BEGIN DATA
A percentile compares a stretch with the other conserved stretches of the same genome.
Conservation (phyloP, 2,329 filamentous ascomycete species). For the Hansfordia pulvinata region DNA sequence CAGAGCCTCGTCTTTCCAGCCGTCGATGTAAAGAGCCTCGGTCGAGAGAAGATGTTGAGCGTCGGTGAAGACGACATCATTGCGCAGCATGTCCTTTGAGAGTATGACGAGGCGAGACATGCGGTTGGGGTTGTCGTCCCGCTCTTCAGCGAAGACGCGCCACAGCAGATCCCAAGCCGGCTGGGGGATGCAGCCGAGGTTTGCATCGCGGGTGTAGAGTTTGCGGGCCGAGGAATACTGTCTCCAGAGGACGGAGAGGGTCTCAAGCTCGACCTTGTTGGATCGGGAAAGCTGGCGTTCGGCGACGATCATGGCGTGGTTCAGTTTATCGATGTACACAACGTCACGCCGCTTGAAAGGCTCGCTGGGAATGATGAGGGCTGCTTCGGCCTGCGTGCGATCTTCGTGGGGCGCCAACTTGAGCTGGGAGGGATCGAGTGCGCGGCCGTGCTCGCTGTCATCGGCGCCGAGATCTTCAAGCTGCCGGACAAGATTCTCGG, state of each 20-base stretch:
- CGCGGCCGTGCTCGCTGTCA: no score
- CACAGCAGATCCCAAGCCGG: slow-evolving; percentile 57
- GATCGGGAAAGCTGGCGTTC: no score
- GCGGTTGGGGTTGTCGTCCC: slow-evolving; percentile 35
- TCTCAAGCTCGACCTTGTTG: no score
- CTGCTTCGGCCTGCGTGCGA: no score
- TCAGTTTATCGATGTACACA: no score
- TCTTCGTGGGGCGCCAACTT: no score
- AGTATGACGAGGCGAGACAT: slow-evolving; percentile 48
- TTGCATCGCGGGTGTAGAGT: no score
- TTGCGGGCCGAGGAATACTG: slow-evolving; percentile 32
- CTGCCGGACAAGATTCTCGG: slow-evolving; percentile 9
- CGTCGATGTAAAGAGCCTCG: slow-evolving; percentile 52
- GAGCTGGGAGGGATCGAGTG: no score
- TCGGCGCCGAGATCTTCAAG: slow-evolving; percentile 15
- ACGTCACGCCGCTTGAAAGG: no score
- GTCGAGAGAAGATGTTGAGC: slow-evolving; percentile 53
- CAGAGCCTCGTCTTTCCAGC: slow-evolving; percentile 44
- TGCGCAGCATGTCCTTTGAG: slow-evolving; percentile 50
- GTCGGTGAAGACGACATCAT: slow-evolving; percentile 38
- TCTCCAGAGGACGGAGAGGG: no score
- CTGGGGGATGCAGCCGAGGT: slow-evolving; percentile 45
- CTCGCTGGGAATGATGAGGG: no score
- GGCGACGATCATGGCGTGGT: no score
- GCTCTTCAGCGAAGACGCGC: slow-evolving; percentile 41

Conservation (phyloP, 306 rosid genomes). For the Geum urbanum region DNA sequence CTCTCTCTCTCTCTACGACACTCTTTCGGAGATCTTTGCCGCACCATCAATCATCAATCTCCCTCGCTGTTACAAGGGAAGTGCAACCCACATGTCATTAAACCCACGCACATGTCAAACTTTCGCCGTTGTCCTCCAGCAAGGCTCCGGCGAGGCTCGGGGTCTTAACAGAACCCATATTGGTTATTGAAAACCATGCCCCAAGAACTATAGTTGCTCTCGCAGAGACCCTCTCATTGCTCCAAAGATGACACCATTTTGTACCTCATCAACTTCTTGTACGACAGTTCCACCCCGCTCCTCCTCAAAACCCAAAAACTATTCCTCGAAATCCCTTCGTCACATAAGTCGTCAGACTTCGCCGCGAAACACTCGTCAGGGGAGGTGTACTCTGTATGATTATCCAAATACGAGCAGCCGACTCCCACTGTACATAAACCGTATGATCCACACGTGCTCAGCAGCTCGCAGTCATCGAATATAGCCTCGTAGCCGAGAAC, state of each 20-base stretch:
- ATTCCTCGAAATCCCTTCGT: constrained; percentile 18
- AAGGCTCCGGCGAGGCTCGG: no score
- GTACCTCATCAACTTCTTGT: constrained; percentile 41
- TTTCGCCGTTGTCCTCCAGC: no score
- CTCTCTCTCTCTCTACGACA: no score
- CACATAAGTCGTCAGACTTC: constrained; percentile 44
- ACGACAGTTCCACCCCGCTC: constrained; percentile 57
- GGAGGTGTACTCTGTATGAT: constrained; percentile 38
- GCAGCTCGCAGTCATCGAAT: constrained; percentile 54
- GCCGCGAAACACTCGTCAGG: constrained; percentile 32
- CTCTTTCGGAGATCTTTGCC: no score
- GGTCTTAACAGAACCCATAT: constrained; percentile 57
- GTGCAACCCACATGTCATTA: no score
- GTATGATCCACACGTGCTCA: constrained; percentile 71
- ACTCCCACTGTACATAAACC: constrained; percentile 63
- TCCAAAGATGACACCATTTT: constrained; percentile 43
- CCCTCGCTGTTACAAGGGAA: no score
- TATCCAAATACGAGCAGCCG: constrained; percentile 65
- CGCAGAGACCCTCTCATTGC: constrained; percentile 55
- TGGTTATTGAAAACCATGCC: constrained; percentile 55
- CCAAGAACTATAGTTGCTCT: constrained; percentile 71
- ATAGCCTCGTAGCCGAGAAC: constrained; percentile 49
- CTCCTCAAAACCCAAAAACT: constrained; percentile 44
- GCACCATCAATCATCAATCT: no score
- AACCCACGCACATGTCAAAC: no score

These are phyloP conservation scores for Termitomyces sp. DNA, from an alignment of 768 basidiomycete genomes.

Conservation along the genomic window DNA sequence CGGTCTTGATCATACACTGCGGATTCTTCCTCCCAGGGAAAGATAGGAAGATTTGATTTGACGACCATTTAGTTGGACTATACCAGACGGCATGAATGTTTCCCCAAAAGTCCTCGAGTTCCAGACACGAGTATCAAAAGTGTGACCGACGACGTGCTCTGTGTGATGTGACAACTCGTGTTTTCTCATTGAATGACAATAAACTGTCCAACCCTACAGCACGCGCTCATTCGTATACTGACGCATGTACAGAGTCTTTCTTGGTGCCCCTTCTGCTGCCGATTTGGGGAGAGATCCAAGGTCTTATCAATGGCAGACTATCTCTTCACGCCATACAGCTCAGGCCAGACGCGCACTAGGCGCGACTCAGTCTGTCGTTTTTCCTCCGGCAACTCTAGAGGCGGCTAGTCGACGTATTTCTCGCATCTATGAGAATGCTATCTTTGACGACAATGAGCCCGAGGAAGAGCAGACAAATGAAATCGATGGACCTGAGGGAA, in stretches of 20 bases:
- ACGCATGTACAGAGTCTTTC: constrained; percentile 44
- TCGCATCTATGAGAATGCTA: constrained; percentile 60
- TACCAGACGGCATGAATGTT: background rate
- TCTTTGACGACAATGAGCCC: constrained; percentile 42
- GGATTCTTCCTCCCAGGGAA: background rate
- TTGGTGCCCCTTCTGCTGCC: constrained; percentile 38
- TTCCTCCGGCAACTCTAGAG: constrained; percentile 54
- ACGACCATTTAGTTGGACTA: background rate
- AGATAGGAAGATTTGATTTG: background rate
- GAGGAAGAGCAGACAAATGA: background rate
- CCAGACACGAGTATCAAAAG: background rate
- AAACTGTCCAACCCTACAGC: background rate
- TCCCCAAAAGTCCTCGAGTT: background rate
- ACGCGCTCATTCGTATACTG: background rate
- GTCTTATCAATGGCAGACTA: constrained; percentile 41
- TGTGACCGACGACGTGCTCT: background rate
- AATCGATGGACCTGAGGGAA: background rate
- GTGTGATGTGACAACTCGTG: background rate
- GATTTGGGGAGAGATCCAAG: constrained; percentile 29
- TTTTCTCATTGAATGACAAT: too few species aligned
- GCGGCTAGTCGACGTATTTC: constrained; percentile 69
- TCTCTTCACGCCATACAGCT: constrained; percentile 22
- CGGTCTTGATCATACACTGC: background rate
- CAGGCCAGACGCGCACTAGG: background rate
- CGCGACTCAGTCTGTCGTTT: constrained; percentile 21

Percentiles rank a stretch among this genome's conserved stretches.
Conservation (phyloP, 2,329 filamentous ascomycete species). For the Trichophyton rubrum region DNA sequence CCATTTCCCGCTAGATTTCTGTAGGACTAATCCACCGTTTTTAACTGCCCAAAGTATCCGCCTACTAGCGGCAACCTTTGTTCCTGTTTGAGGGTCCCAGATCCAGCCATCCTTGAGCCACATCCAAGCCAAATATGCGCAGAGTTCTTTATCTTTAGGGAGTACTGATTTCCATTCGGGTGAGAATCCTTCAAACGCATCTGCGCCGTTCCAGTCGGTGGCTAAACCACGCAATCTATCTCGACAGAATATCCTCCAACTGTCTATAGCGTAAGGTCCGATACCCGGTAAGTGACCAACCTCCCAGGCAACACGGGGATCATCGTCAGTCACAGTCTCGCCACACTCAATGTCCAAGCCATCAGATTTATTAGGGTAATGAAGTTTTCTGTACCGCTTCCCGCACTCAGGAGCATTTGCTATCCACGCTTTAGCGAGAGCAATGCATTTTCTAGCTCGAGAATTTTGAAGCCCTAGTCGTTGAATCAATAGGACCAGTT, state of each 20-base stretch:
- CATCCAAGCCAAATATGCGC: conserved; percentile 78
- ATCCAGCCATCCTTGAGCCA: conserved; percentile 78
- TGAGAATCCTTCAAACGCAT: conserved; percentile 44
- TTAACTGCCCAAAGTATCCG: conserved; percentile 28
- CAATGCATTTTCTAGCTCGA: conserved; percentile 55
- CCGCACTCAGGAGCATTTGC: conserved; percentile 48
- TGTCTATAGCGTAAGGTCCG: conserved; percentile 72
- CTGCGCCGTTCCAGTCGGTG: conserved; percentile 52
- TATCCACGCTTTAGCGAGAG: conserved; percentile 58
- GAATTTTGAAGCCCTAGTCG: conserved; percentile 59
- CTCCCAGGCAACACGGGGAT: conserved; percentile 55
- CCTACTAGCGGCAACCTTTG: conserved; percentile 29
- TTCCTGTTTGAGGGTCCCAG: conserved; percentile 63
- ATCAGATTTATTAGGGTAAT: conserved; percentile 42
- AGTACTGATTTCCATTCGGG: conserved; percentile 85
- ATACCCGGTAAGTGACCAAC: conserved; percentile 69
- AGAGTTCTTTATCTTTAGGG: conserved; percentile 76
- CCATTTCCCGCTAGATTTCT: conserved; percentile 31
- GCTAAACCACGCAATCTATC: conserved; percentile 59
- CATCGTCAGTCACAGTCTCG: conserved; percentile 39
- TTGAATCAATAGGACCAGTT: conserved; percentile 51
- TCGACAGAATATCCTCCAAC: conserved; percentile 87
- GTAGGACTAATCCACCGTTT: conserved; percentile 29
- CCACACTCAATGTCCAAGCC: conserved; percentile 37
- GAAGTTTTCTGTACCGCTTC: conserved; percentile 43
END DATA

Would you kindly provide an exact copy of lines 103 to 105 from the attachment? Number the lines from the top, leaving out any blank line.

- TTGAATCAATAGGACCAGTT: conserved; percentile 51
- TCGACAGAATATCCTCCAAC: conserved; percentile 87
- GTAGGACTAATCCACCGTTT: conserved; percentile 29